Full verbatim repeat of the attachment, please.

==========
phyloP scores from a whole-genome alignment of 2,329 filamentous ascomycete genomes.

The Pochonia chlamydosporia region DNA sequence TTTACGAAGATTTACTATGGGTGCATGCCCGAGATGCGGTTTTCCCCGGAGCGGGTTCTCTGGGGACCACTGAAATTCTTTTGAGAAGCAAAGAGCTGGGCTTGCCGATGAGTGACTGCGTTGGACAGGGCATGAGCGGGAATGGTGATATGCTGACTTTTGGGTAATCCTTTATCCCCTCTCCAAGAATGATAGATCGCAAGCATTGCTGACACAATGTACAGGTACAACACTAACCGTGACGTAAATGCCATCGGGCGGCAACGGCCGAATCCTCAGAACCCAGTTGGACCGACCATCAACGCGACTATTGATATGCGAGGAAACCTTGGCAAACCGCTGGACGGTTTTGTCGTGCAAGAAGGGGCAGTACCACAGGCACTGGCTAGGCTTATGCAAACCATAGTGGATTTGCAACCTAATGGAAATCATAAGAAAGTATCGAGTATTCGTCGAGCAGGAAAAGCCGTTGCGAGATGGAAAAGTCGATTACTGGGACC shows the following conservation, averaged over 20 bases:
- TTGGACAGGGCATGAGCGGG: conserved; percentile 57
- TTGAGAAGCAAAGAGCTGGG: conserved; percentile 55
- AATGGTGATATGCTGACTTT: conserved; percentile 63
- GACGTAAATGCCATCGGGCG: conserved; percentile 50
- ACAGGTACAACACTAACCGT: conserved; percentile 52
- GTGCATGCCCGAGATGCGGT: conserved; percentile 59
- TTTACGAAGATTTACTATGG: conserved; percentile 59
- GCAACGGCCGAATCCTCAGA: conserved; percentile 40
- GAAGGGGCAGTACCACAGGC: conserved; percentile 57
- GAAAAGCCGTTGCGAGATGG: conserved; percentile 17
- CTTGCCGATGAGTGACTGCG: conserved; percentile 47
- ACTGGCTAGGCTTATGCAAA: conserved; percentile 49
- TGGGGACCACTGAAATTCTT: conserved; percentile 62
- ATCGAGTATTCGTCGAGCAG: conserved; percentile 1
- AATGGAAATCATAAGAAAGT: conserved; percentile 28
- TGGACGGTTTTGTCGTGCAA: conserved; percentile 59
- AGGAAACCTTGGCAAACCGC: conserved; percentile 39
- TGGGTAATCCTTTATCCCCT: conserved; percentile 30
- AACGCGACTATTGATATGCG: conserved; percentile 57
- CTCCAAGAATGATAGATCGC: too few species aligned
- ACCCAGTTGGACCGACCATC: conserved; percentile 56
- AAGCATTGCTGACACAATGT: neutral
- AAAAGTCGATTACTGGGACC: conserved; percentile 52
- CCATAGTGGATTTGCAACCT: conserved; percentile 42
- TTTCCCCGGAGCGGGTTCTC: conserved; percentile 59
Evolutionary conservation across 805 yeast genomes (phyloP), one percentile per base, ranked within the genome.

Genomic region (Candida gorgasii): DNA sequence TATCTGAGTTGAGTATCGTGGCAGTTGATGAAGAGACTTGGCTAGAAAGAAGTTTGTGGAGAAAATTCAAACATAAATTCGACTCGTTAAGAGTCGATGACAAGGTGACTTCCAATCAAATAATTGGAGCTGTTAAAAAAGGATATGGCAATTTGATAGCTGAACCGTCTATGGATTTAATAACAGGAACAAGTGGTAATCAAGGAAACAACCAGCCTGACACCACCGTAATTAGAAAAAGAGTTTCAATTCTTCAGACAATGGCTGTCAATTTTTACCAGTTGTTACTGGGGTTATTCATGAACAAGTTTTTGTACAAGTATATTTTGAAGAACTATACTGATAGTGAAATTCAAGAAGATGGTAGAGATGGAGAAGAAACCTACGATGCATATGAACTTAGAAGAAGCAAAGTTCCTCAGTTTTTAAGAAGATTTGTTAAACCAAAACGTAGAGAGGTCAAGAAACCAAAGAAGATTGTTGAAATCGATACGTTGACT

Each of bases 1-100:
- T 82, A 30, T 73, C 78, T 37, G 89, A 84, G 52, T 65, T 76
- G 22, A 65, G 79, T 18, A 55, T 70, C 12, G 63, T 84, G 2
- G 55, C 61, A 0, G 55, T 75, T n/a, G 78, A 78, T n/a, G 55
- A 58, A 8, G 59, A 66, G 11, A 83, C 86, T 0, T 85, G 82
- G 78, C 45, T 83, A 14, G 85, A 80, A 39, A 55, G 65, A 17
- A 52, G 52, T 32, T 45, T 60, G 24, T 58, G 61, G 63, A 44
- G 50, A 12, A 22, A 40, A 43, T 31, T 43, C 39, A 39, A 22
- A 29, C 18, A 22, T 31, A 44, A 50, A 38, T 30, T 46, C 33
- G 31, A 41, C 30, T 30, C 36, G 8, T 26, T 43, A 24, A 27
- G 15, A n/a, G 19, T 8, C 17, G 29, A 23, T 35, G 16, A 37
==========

phyloP scores from a whole-genome alignment of 2,329 filamentous ascomycete genomes.

The Pochonia chlamydosporia region DNA sequence TTTACGAAGATTTACTATGGGTGCATGCCCGAGATGCGGTTTTCCCCGGAGCGGGTTCTCTGGGGACCACTGAAATTCTTTTGAGAAGCAAAGAGCTGGGCTTGCCGATGAGTGACTGCGTTGGACAGGGCATGAGCGGGAATGGTGATATGCTGACTTTTGGGTAATCCTTTATCCCCTCTCCAAGAATGATAGATCGCAAGCATTGCTGACACAATGTACAGGTACAACACTAACCGTGACGTAAATGCCATCGGGCGGCAACGGCCGAATCCTCAGAACCCAGTTGGACCGACCATCAACGCGACTATTGATATGCGAGGAAACCTTGGCAAACCGCTGGACGGTTTTGTCGTGCAAGAAGGGGCAGTACCACAGGCACTGGCTAGGCTTATGCAAACCATAGTGGATTTGCAACCTAATGGAAATCATAAGAAAGTATCGAGTATTCGTCGAGCAGGAAAAGCCGTTGCGAGATGGAAAAGTCGATTACTGGGACC shows the following conservation, averaged over 20 bases:
- TTGGACAGGGCATGAGCGGG: conserved; percentile 57
- TTGAGAAGCAAAGAGCTGGG: conserved; percentile 55
- AATGGTGATATGCTGACTTT: conserved; percentile 63
- GACGTAAATGCCATCGGGCG: conserved; percentile 50
- ACAGGTACAACACTAACCGT: conserved; percentile 52
- GTGCATGCCCGAGATGCGGT: conserved; percentile 59
- TTTACGAAGATTTACTATGG: conserved; percentile 59
- GCAACGGCCGAATCCTCAGA: conserved; percentile 40
- GAAGGGGCAGTACCACAGGC: conserved; percentile 57
- GAAAAGCCGTTGCGAGATGG: conserved; percentile 17
- CTTGCCGATGAGTGACTGCG: conserved; percentile 47
- ACTGGCTAGGCTTATGCAAA: conserved; percentile 49
- TGGGGACCACTGAAATTCTT: conserved; percentile 62
- ATCGAGTATTCGTCGAGCAG: conserved; percentile 1
- AATGGAAATCATAAGAAAGT: conserved; percentile 28
- TGGACGGTTTTGTCGTGCAA: conserved; percentile 59
- AGGAAACCTTGGCAAACCGC: conserved; percentile 39
- TGGGTAATCCTTTATCCCCT: conserved; percentile 30
- AACGCGACTATTGATATGCG: conserved; percentile 57
- CTCCAAGAATGATAGATCGC: too few species aligned
- ACCCAGTTGGACCGACCATC: conserved; percentile 56
- AAGCATTGCTGACACAATGT: neutral
- AAAAGTCGATTACTGGGACC: conserved; percentile 52
- CCATAGTGGATTTGCAACCT: conserved; percentile 42
- TTTCCCCGGAGCGGGTTCTC: conserved; percentile 59
Evolutionary conservation across 805 yeast genomes (phyloP), one percentile per base, ranked within the genome.

Genomic region (Candida gorgasii): DNA sequence TATCTGAGTTGAGTATCGTGGCAGTTGATGAAGAGACTTGGCTAGAAAGAAGTTTGTGGAGAAAATTCAAACATAAATTCGACTCGTTAAGAGTCGATGACAAGGTGACTTCCAATCAAATAATTGGAGCTGTTAAAAAAGGATATGGCAATTTGATAGCTGAACCGTCTATGGATTTAATAACAGGAACAAGTGGTAATCAAGGAAACAACCAGCCTGACACCACCGTAATTAGAAAAAGAGTTTCAATTCTTCAGACAATGGCTGTCAATTTTTACCAGTTGTTACTGGGGTTATTCATGAACAAGTTTTTGTACAAGTATATTTTGAAGAACTATACTGATAGTGAAATTCAAGAAGATGGTAGAGATGGAGAAGAAACCTACGATGCATATGAACTTAGAAGAAGCAAAGTTCCTCAGTTTTTAAGAAGATTTGTTAAACCAAAACGTAGAGAGGTCAAGAAACCAAAGAAGATTGTTGAAATCGATACGTTGACT

Each of bases 1-100:
- T 82, A 30, T 73, C 78, T 37, G 89, A 84, G 52, T 65, T 76
- G 22, A 65, G 79, T 18, A 55, T 70, C 12, G 63, T 84, G 2
- G 55, C 61, A 0, G 55, T 75, T n/a, G 78, A 78, T n/a, G 55
- A 58, A 8, G 59, A 66, G 11, A 83, C 86, T 0, T 85, G 82
- G 78, C 45, T 83, A 14, G 85, A 80, A 39, A 55, G 65, A 17
- A 52, G 52, T 32, T 45, T 60, G 24, T 58, G 61, G 63, A 44
- G 50, A 12, A 22, A 40, A 43, T 31, T 43, C 39, A 39, A 22
- A 29, C 18, A 22, T 31, A 44, A 50, A 38, T 30, T 46, C 33
- G 31, A 41, C 30, T 30, C 36, G 8, T 26, T 43, A 24, A 27
- G 15, A n/a, G 19, T 8, C 17, G 29, A 23, T 35, G 16, A 37